On October 26, NIST will host the IEEE-SA/NIST Timing Challenges in the Smart Grid Workshop. The result of the workshop is to enable stakeholders to delve further into their issues in wide area precision clock synchronization in current and future power systems, and to collaborate in prioritizing key research and standards activities. A NIST report summarizing the challenges of wide area clock synchronization and potential solutions will be drafted.
Dynamic distributed measurement and control systems are time sensitive. In distributed control where scheduling of resources, seamlessly orchestrated coordination, and hard deadlines; must be met, measurement data, state estimators and control commands are temporally valid for a specific, sometimes brief, duration. In order to provide the common time reference for correct temporal behavior, all systems must be synchronized to a traceable time and frequency source.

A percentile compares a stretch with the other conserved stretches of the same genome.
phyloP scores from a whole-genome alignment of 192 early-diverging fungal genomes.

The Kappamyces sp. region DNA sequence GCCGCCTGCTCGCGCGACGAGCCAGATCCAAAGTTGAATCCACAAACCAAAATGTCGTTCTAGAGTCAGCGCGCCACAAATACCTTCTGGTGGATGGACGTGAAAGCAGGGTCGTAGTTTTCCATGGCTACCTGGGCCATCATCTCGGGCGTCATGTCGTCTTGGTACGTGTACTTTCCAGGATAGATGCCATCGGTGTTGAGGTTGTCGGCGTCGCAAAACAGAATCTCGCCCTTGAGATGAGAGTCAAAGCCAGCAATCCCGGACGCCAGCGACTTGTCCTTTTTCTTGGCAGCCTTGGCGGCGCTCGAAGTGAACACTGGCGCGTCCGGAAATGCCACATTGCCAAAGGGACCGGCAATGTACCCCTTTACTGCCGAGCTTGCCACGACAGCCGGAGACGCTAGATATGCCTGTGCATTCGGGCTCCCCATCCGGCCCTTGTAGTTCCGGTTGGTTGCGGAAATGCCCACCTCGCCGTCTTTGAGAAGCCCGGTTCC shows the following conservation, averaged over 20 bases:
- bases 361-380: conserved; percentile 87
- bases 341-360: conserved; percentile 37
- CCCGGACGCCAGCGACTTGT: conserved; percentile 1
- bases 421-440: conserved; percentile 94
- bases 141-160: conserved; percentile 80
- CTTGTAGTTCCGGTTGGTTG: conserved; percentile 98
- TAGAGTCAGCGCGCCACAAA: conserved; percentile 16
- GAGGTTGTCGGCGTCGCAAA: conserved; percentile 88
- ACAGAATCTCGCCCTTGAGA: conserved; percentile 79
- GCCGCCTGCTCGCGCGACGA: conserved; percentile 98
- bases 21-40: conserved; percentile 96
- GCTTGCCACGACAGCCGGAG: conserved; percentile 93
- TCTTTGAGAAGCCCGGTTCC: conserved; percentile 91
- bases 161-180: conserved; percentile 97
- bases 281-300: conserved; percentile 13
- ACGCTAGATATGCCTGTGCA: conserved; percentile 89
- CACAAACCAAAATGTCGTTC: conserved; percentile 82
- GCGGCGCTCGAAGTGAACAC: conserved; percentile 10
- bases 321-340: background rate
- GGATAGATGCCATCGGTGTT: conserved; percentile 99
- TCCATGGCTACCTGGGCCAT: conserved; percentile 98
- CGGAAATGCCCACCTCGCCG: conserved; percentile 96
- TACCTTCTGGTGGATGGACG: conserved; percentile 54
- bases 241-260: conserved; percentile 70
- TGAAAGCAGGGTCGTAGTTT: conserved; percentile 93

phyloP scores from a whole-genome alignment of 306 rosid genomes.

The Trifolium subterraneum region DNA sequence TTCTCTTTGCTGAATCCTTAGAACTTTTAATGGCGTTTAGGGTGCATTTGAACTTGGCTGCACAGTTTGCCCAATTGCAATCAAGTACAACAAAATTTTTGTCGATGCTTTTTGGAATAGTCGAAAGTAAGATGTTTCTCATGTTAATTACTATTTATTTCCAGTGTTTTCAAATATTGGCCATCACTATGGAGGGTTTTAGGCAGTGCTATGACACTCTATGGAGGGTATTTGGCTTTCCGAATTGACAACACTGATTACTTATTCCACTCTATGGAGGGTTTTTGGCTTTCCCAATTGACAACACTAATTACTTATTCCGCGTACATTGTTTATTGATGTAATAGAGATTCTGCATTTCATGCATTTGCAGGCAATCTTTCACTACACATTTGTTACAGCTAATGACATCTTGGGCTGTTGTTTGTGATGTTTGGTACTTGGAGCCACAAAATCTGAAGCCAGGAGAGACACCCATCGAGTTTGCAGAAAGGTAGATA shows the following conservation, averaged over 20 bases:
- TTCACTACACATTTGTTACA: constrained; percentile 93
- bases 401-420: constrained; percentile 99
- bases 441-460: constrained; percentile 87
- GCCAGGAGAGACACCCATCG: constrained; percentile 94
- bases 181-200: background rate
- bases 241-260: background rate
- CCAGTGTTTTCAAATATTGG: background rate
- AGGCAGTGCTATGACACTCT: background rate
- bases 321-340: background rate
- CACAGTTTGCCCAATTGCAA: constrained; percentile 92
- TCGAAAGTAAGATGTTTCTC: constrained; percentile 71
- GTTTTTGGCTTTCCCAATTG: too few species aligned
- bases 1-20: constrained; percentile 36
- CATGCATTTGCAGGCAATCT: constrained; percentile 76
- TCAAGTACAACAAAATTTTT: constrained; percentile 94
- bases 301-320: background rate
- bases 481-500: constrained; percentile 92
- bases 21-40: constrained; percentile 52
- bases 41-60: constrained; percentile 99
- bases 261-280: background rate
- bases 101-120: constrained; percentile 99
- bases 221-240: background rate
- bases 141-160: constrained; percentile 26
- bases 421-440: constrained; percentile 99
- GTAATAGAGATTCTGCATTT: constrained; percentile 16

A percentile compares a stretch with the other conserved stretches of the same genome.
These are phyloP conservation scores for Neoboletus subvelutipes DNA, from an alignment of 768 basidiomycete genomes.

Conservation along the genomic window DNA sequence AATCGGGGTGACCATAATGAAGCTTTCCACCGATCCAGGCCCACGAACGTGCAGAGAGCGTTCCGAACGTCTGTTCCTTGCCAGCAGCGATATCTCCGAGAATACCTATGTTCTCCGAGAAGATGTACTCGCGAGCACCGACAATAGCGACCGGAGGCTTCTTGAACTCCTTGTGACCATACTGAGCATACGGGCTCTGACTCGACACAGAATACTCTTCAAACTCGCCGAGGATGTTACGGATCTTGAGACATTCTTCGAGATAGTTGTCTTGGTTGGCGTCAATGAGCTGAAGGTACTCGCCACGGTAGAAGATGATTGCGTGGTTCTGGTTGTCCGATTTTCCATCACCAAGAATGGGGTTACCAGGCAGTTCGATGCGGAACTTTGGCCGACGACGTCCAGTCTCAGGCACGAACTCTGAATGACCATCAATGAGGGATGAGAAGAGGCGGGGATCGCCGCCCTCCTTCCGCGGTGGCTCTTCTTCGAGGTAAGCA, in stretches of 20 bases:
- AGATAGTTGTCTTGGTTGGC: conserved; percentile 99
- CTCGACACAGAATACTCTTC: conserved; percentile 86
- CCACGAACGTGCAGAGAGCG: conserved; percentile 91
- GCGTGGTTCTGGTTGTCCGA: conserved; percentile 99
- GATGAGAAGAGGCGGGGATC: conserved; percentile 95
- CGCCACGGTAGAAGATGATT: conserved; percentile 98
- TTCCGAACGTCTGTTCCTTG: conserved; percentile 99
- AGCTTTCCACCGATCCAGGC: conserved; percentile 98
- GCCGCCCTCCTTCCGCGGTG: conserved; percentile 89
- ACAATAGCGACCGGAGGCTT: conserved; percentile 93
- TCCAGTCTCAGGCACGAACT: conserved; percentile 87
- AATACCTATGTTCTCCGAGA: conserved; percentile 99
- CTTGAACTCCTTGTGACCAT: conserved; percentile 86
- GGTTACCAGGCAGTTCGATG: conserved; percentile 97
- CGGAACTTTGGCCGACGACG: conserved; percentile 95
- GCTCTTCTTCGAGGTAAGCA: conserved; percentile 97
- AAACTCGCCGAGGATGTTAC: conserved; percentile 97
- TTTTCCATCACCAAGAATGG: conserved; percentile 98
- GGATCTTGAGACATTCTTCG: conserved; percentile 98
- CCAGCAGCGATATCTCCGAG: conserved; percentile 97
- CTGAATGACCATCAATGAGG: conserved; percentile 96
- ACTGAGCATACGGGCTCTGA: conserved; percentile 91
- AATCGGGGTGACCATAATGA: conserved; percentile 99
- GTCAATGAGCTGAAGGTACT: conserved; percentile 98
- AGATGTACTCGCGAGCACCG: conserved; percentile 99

In the North American power grid, where each interconnection stretches over a large spatial expanse, achieving correct timing can be challenging. Timing needs include one microsecond synchronization to a traceable time and frequency reference for data fusion. Issues include, but are not limited to, GPS and communication infrastructure as well as concerns for reliability and resilience; if a reference source becomes unavailable.
To clearly identify and analyze the practical challenges that are currently being experienced in wide area time synchronization in current measurement and control deployments as well as timing-related barriers that prevent the power industry from realizing future measurement and control technologies. Workshop organizers plan to initiate discussion on potential solutions and evaluate the need for standard and metrology enhancements.